In that division of himself lies his greatness and

Info iconThis preview shows page 1. Sign up to view the full content.

View Full Document Right Arrow Icon
This is the end of the preview. Sign up to access the rest of the document.

Unformatted text preview: on the activities of hate,--war, feats of arms, individual feuds. Hate, unlike love, needs no moral code or teaching to bring it into activity; it springs into being and constantly needs repression. Unlikeness alone often brings it to life; to be too different from others is recognized as a legitimate reason for hatred. The most important cause is conflict of interest and wounding of self-feeling and pride. Revengeful feeling, fostered by tradition and "patriotism," caused many wars and in its lesser spheres of operation is back of murders, assaults, insults and the lesser categories of injuries of all kinds. The prime emotion of hatred is anger; in its less intense aspect of aversion it is disgust. The aim and end of anger is destruction of the offending object; the aim and end of aversion is removal, ejection. Hate may be and often is a noble sentiment, though the trend of modern thought, as it minimizes personal responsibility, is to eliminate hate against persons and intellectualize hate so that it is reserved for the battle against ideas. Whether you can really summon all your effort against any one, against his plans, opinions and actions, unless you have built up the steady sentiment of hatred for him, is a nice psychological question. Hate is most intense in little people, in persons absolutely convinced that their interests, opinions and plans are sacred, sure of their superiority and righteousness. Once let insight into yourself, your weakness and your real motives creep into your mind and your hate against opponents and obstructors must lessen. Those who realize most the fallibility of men and women, to whom Pilate's question "What is truth?" has added to it a more sceptical question, "What is right," find it hard to hate. Therefore, such persons, the broad-minded and the most deeply wise, are not the best fighters for a cause, since their efforts are lessened by sympathy for the opponent. Here is the marvel of Abraham Lincoln; rich with insight, he could hate slavery and secession and yet not hate the southern people. In that di...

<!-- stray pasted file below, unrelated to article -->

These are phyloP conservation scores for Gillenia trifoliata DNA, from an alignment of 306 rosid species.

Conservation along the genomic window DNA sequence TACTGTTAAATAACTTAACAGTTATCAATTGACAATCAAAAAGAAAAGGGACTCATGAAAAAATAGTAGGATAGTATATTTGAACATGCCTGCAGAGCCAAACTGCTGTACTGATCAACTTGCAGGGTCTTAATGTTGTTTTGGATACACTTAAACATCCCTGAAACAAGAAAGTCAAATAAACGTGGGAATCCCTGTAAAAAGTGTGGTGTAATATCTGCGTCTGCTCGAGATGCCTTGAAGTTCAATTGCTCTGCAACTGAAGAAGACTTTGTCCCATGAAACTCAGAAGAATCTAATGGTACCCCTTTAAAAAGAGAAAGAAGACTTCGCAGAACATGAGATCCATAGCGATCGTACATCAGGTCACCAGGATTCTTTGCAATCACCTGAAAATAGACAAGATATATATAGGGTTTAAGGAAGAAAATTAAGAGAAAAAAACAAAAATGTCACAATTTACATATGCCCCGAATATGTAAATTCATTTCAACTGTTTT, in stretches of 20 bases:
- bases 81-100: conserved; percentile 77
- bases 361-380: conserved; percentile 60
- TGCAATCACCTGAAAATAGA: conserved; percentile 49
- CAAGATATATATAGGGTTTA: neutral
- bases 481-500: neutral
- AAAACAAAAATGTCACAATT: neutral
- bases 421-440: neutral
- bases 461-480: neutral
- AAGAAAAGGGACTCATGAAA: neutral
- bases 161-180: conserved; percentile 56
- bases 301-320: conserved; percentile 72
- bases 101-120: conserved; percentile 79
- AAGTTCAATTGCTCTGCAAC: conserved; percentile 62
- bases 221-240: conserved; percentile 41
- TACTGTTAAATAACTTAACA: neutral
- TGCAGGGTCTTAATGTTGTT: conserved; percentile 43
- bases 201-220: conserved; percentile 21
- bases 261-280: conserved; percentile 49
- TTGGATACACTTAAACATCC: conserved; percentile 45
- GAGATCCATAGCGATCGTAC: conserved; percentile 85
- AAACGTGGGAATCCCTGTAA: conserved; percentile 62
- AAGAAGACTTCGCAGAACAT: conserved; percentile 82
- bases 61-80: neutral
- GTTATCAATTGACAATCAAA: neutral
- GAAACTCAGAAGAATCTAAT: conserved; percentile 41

View Full Document

This note was uploaded on 09/26/2011 for the course PSYCHOLOGY 110 taught by Professor Kannan during the Spring '11 term at Anna University Chennai - Regional Office, Coimbatore.

Ask a homework question - tutors are online